Over Wednesday 12th till Thursday 13th March the BFI South bank in London hosted the 3D Creative Summit. 'As 3D's future takes shape, this is a true opportunity to be a part of the global discussion' - Adam May and Carrier Wootten (3DCS Producers 2014). Described as 'a unique opportunity to gather in one place to explore' 3D's development in the twenty-first century. 'Just like 3D itself the summit should inspire you and open your mind to a new way to view there world.' Filled with many creative content makers, over the two days many talks from producers, directors and various influential crew members occurred to their audience. There were many talks from the two days, but it is important to feedback on the highlights.
Josh Hollander began to celebrate Pixar's triumph with 3D, particularly with the work of 'Up' (2009) and 'Toy Story 3' (2010). The family fun-filled adventure company have been developing their 3D experience to become a storytelling tool and not just another way to fill cinema seats and sell tickets. One discussion point of 'Up' was how 3D is used to create emotion and further characterisation, as subtle as it may be. The elderly protagonist of 'Up', Carl Fredirchsen (voiced by Edward Asner), was shaped with his square head to suggest his boxed in lifestyle once his wife dies. The 3D depth was used to make the action sink back into the screen putting Carl back into his box once he is all alone. This emotional point of 3D was enforced by the example of 'Brave' (2012) with the scene in Mor'du's cave where Merida is attempting her escape. The 3D is used to create fear and scare the audience by making the action stand out and reach into the audience to create the sense of terror and danger. Pixar's Hollander also discussed how different films have two slightly different versions. 2D and 3D films are not a simple adaptation some aspects have to be changed, from the tiniest point such as in 'Finding Nemo' (2003) the different particles of water and removed in the 3D version as it looked better on screen. A small easter egg for Pixar fans!
A major discussion point over the two days was the award-winning 'Gravity' (2013), a revolutionary piece in 3D cinema, even it's marketing scheme advertised the film as 'Gravity 3D' rather than 'Available in 3D'. Chris Parks (Vision3), hosted by Jason Solomons, held the talk about the film that achieved universal praise for it's brilliant 3D. Meetal Gokul and Gilbert Lake (Park Road Post) ran the talk on 3D and Sound Design in 'The Hobbit: The Desolation of Smaug'. They discussed how the film uses its picture and sound to emphasis key moments. The spider's in 3D along with the epic soundtrack created the fear in the audience that caused many members to jump in shock, showing the powerful nature of the cinema technique. Up and coming 3D films for 2014 are Gareth Edwards' 'Godzilla' and we will see Peter Parker (Andrew Garfield) facing 'his greatest battle' in 'The Amazing Spider-Man 2'.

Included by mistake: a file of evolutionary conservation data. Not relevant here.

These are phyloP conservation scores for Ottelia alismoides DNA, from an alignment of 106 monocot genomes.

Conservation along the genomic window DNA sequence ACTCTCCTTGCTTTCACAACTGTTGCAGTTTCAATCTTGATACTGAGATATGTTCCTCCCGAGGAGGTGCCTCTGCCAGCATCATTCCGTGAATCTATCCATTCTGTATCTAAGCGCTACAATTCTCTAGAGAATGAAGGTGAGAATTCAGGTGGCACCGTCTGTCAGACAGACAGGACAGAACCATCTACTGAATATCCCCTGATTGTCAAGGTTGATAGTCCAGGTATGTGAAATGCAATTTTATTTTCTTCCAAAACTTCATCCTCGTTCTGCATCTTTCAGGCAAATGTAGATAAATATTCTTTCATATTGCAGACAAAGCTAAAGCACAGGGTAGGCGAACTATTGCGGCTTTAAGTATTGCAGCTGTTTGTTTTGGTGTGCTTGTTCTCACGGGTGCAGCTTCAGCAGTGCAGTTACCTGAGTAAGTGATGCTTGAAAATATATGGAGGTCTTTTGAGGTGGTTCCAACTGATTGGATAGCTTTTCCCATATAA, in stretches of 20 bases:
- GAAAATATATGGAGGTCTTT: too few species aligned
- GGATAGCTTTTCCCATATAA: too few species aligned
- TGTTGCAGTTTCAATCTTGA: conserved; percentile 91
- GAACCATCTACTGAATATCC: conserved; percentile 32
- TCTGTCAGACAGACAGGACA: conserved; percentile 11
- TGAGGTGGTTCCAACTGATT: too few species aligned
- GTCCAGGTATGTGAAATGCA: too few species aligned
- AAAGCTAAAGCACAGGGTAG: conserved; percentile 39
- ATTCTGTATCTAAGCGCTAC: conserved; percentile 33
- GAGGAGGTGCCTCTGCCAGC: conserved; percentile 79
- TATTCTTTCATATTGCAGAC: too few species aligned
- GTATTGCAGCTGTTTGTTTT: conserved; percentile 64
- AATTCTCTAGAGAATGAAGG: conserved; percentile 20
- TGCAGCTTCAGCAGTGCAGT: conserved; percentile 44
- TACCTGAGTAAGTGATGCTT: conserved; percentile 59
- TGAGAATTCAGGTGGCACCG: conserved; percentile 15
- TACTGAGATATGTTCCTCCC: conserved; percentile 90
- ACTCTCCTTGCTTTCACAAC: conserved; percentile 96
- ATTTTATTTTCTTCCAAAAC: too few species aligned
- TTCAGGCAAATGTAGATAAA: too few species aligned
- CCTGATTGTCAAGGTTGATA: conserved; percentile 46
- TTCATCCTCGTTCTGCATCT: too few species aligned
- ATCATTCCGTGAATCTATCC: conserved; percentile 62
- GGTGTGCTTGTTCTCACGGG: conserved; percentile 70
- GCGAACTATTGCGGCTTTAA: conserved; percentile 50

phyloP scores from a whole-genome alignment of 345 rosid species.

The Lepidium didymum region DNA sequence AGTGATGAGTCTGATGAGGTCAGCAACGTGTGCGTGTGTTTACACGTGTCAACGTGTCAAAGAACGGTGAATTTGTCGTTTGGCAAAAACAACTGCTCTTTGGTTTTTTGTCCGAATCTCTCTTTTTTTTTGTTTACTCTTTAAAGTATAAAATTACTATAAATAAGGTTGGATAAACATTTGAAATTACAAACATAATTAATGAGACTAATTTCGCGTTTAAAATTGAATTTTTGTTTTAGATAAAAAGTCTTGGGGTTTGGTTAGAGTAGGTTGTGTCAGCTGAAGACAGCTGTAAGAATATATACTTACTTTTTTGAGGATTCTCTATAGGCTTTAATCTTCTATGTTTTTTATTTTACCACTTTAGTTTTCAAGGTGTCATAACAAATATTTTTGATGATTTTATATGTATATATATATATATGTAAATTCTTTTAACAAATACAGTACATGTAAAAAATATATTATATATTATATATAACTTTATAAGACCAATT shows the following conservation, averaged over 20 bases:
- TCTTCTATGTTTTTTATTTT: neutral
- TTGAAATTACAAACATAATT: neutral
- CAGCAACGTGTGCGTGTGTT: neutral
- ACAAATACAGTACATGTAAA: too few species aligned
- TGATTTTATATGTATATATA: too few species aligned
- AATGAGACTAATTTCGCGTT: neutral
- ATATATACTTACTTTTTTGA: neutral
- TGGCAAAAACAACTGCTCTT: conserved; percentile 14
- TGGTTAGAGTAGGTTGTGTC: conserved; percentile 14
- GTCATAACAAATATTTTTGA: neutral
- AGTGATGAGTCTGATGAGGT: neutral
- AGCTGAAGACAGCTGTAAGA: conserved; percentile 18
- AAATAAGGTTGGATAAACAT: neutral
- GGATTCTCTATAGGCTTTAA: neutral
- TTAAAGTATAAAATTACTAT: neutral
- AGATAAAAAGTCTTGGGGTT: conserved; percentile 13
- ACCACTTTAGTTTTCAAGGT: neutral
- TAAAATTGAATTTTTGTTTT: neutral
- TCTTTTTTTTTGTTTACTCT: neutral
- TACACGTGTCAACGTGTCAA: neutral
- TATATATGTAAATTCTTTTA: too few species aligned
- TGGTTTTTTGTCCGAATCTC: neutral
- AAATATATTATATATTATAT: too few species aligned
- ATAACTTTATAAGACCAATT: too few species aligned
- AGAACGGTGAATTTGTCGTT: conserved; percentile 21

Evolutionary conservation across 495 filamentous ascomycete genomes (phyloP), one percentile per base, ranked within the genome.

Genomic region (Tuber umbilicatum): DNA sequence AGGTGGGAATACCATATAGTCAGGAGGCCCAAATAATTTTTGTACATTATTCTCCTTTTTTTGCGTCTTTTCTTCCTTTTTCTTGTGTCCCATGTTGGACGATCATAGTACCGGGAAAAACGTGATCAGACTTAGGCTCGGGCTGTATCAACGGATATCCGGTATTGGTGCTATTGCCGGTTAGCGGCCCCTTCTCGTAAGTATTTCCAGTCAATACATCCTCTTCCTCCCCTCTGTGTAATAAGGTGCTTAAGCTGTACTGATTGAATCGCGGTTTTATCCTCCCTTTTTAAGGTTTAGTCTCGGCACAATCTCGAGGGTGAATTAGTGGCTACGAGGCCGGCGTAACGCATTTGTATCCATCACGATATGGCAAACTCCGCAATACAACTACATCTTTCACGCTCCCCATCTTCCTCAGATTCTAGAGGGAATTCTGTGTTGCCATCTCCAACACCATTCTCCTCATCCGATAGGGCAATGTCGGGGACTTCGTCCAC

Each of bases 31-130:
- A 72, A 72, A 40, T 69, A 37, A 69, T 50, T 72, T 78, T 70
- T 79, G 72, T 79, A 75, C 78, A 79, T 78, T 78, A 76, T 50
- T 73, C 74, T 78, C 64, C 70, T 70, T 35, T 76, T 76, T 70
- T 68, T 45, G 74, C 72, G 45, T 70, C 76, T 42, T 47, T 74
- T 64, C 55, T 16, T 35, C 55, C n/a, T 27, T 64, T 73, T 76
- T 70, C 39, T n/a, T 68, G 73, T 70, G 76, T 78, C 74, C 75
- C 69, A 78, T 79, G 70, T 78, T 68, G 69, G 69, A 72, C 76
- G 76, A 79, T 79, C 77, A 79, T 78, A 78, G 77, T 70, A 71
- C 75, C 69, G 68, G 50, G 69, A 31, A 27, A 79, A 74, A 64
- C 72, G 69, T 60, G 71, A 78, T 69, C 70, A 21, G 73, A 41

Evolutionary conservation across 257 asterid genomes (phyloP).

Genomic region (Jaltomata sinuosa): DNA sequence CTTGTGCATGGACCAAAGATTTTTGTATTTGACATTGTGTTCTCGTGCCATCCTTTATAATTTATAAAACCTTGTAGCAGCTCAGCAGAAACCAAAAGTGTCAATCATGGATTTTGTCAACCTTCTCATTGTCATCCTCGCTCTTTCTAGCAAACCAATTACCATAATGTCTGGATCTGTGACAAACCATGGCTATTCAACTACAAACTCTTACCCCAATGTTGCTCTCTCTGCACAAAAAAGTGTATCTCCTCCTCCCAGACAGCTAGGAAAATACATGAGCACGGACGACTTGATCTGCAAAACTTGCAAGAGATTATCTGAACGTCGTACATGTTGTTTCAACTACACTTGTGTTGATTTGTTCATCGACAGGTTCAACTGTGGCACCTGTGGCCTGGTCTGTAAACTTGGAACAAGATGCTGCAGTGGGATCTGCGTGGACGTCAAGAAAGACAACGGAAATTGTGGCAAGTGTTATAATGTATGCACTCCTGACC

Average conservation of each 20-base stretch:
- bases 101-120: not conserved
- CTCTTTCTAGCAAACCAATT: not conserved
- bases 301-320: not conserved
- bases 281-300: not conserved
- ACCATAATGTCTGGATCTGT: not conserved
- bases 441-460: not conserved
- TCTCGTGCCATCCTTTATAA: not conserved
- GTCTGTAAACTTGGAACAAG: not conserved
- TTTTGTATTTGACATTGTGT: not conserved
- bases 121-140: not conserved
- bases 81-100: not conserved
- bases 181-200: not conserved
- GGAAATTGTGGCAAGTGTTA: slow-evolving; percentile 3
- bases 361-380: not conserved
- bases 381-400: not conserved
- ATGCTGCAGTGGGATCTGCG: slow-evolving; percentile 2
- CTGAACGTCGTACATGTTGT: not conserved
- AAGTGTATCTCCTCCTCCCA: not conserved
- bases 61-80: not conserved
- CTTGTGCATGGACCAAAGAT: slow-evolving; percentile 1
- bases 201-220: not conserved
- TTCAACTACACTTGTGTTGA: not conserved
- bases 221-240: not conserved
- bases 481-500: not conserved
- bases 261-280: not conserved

3D is also creating an almost new genre, with the help of creative minds, especially in the documentary field with work such as BBC Hidden Kingdoms; David Attenborough's 3D Journey and Pandas 3D. All three work, all very unique, are creating watchable content with 3D that makes the animal kingdom come to life on screen in a new way. In Pandas 3D (Caroline Hawkins and Richard Mills talk) the crew were dressed as pandas to help the animals in captivity feel they were in the wild helping them be released later on. Close-up action in BBC Hidden Kingdoms gave the animals a character as they came to life on screen living their everyday life through close camera observation, it allowed more detailed to be captured and enjoyed in a dramatic way by all age audiences.
So we 3D Cinema, are we there yet? Phil Clapp (Chief Executive of the Cinema Exhibitors Association) led a talk about 3D cinema today and has the format finally reached a level of global acceptance with audiences. 3D cinema is heavily content dependant, a film is not worth putting in 3D if it doesn't need to be or can't be used to enhance the story. Films that are unsuccessful with 3D tend to arguably be the stories than use 3D unnecessarily and purely for show. Charlotte Jones presented some facts and figures on the 3D community and showed that animation films are not so high in grossing due to family appeal that costs too much for the generic family of four, however Pixar seems to be proving successful. So how are cinemas getting their audience in? Well Odeon for example are currently developing a new scheme of Odeon Recommends, which will be a sticker to show that odeon recommends this particular film in 3D and since its been approvers and suggested it will hopefully draw the audience in. We are already moving towards glasses-free 3D. The audience deserve good quality and 3D is pushing to that incredible standard.
To see a video I filmed at the event to give you a taster of 3D Creative Summit 2014: https://www.youtube.com/watch?v=jIsDp_Flwls